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Following Up, Part II: Changing Your Mind

"Our key to transforming anything lies in our ability to reframe it.”

- Marianne Williamson


Imagine you’ve been experiencing a nagging pain in the neck. I’m talking literal, physical discomfort in your neck, not going to the DMV or having to wait three days for shipping because it turns out Amazon doesn’t have everything. So this neck pain has had you buying Tylenol in bulk for months, and then one day you cross paths with an angel who says she can help. Turns out she’s an acupuncturist, not an actual angel, but still. You’re intrigued! You exchange contact information and promise to make an appointment the moment you get home. And then … you get a flat tire. And Mercury goes into retrograde. And the lines at Costco are really long! And your family wants to eat. Every. DAY. Acupuncturist … who? Pass the Tylenol.

Welcome to the follow-up to my previous piece about … following up. In Part I, we covered the importance of following up consistently - and the fact that most of us aren’t doing it. If you’ve done your homework, then you now know why you’re not doing it. And if you’re like most people, your why has a lot to do with wanting to avoid coming off too pushy/overly aggressive/bothersome.

This is actually something of a valid concern. After all, nobody wants to be mistaken for a sleazy used car salesman. Trouble is, the belief that following up with our clients is too pushy isn’t doing us any favors — quite the opposite. It’s keeping us from doing something we know is essential to growing and maintaining our business.

So what can we do? The answer lies in reframing our point of view. Think again about our imaginary neck pain scenario — what if the needle-wielding angel had called you after you met that day? She could have answered any questions you have about her services and helped you get that appointment on the calendar. Sounds a lot more like being caring and helpful than bothersome, doesn’t it? Instead, she’s over there worrying about coming off too aggressive (and missing out on a new customer) while you - well, you can’t look left or right and the majority of your caloric intake is coming from Tylenol. Nobody wins!

Of course this also applies - maybe even more so - to past clients. Again, looking at it from the client’s perspective will help us reframe our idea of how we might be perceived when we choose to follow up regularly. Think about when your veterinarian calls the next day to make sure your puppy is feeling well after getting her first round of shots. Do you find it annoying? Doubtful. More likely, you feel valued and cared for as a person, not just as a paycheck. And who doesn’t want that?? Following up with your clients in this way not only helps to build that strong relationship, but also gives you a chance to make sure their experience with us was a good one (and clear up any misunderstandings if it wasn’t so great). It all adds up to happy clients, and happy clients lead to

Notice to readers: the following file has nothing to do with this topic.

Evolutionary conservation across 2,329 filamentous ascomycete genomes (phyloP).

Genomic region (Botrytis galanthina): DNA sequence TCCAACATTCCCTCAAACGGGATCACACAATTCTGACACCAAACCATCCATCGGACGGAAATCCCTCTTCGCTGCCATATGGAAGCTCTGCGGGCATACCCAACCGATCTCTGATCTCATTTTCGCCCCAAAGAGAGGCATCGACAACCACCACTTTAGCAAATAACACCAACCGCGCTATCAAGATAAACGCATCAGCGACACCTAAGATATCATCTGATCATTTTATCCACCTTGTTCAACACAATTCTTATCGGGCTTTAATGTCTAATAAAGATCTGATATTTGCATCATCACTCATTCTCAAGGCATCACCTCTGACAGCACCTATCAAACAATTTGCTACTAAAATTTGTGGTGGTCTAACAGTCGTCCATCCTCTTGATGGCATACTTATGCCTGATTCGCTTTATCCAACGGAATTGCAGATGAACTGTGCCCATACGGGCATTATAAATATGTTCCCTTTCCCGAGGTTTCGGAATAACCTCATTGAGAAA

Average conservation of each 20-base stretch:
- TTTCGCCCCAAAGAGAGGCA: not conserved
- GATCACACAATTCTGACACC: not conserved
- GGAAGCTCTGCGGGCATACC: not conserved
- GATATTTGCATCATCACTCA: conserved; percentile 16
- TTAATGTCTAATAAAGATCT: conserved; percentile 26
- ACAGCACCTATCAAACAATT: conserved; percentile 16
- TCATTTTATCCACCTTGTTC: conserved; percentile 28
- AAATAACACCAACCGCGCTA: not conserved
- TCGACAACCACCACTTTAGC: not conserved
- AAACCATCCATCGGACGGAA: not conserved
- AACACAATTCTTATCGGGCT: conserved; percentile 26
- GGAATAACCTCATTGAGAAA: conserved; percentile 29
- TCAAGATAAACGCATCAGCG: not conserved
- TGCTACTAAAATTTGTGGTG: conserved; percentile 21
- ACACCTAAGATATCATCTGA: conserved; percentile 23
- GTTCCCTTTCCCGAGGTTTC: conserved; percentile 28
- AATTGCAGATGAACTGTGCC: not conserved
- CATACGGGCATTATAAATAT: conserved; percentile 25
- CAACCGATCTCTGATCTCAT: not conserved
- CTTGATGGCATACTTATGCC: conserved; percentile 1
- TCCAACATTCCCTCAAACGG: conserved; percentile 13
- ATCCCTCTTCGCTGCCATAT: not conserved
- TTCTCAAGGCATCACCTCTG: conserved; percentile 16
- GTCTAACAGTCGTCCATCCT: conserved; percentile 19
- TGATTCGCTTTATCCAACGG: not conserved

repeat business and referrals. Everybody wins!

Ready to reframe your why so you can conquer the follow-up game once and for all? Start here:

1. Question yourself. When you’re reluctant to follow up, think about your why. Ask yourself whether it’s empowering or not — is that belief serving you? Is it serving your client?

2. Flip the script. Put yourself in your client’s shoes. Would you appreciate a call/email/note? Odds are, they will too.

3. Do it anyway. Try making consistent follow-up your default, even if it’s uncomfortable at first. What do you have to lose? Unless someone has made it clear they don’t want to hear from you, your risk of offending them with a friendly follow-up call is pretty low. After a few times, you will have replaced your old habit with a shiny new one that better serves you and your clients.

So what are you waiting for? Go make that call! But keep it brief - you don’t want to be late for your acupuncture appointment.

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